We drove Route 20 to I-84 to La Grange, OR. It felt odd to be on a highway again with the heavy truck traffic. I wish we had taken the time to plan ahead and try to meet up with DJ and others who live in the Boise area but we really have no idea of where we will be when. Only appointment the whole trip is one to go see the Chalet factory. We Took route 20 to I-84 through Boise to La Grange, OR. It felt odd to be on a highway again with the heavy truck traffic. We hit a rain storm coming through the mountains around North Powder. There are some seriously long upgrades in this area and mileage dropped like a rock. We gained over 2000+ feet. How the road crews even find this road in winter takes a lot of planning. Warnings on mandatory use of chains are posted often with pull outs to put chains on.

Tomorrow we’ll head towards Albany, OR for our appointment with Chalet. After that, we’ll make the decision on Alaska or not and which way to roam.

May 3 – Over the Oregon Trail to Chalet RV


We left Camp Denny’s after being given permission to stay in the lot overnight. Joe foraged in the morning and came back to the camper with hot scrambled eggs and coffee. We had the whole camp to ourselves (smile).

Can you imagine the mental and physical stamina it must have taken to trek the Oregon Trail? Here’s a more modern road shown covering the same path – uphill, against a head wind at 3700 feet and still climbing. It’s hard enough fighting the wind in a TC knowing the power of a diesel engine behind you. Hats off to those early pioneers. Once you finish the climb there is a six mile 6% drop to a huge valley.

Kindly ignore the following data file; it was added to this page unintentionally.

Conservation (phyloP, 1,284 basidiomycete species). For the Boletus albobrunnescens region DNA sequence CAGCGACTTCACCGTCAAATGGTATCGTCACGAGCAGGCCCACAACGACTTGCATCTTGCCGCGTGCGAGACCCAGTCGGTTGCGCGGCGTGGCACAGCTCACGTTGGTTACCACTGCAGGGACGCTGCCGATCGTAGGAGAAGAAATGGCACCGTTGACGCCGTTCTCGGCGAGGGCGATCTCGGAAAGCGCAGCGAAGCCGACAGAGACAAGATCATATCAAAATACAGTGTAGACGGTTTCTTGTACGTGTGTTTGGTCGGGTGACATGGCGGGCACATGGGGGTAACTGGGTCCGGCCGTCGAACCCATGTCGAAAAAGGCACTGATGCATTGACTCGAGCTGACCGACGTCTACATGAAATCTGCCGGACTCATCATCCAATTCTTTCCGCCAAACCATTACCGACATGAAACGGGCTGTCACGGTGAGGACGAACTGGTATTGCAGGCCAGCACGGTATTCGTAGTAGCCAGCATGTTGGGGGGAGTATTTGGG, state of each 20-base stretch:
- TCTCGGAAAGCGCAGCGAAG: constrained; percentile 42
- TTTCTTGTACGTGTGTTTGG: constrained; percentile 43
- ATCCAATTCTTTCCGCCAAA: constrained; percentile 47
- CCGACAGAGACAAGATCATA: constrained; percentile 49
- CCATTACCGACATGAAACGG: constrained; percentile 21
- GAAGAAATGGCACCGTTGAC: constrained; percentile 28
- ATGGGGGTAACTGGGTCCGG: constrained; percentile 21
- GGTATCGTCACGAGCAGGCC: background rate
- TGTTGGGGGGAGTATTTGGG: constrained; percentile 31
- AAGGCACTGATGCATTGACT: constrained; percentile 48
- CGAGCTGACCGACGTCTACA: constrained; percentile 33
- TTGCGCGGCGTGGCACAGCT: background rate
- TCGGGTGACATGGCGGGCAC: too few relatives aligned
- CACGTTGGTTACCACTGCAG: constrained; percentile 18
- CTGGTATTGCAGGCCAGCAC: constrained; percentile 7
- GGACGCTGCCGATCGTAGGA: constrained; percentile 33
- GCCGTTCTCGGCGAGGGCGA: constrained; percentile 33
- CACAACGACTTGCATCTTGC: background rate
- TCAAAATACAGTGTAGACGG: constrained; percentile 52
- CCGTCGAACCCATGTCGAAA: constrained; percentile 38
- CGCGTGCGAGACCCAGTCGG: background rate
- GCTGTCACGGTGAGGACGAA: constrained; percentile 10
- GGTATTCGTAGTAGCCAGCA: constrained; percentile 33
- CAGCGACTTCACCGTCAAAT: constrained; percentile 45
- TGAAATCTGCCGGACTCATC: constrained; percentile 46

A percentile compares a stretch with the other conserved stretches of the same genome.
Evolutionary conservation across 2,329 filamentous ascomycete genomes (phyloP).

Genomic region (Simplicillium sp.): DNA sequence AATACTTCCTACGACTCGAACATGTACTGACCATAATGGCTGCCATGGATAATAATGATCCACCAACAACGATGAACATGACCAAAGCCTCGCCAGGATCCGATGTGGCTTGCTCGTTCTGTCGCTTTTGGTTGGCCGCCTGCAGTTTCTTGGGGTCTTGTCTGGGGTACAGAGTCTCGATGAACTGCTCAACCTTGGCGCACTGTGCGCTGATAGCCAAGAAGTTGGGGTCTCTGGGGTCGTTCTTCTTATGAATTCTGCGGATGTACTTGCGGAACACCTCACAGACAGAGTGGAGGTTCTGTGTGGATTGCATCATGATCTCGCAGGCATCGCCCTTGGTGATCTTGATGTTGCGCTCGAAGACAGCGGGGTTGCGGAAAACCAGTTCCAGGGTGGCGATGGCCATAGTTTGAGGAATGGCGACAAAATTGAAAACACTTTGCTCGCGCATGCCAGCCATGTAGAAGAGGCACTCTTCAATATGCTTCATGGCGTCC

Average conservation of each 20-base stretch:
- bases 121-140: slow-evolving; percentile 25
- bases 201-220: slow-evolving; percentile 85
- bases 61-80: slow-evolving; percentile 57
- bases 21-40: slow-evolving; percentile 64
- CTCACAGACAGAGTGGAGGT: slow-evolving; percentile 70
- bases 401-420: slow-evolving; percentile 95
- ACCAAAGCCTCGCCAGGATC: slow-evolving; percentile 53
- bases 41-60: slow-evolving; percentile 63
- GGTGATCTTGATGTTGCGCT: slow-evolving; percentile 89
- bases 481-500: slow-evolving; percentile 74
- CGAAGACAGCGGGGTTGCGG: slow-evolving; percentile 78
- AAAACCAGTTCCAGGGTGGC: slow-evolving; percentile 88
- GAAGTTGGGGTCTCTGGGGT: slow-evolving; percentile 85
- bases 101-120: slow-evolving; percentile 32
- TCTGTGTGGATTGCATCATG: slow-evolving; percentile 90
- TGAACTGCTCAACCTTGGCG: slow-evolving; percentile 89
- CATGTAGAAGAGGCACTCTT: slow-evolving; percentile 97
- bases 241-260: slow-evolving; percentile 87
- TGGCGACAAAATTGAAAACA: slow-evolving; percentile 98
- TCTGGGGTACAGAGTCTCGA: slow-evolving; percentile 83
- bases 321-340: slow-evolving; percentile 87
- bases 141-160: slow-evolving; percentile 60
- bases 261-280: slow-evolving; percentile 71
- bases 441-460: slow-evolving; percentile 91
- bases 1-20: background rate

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As you approach the Columbia Gorge you start to see windmills. Oregon must be very dedicated to wind power as these windmill farms continue for probably 30-40 miles all along the river on both sides. They were really churning as the wind through this area is high. Again today we lost mileage as it was coming straight at up. River was running to the sea, wind was coming inland and the waves were impressive. Had to think of the Lewis and Clark expedition who fought their way to the sea down this river. Today it is probably tamer with two dams we passed but it’s still pretty wild. Stopped for diesel and a fellow told us they’d sold lots of ice to fishermen packing down salmon.

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We left I-84 finally and headed off on the Mount Hood Scenic Byway which skirts the base of the mountain. You see glimpses of it from afar, especially when the top is in clouds which I bet is often. The mountain stands alone and is enormous, probably making its own weather system. There were early glimpses of it through the fruit trees which were all in bud.

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Then suddenly there it was.

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By the time we had circled the mountain, the weather on the southwest side had changed and it was both snowing and sending up ground fog. Shades of New England

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We’re now “camped” at Chalet RV overnight. Tomorrow we’ll go over a few minor issues and give them some ideas we’ve had on the design, then head for the Oregon coast and a visit with relatives.

1 comment:

PurpleSage said...

As always, Anne, your pictures are tremendous!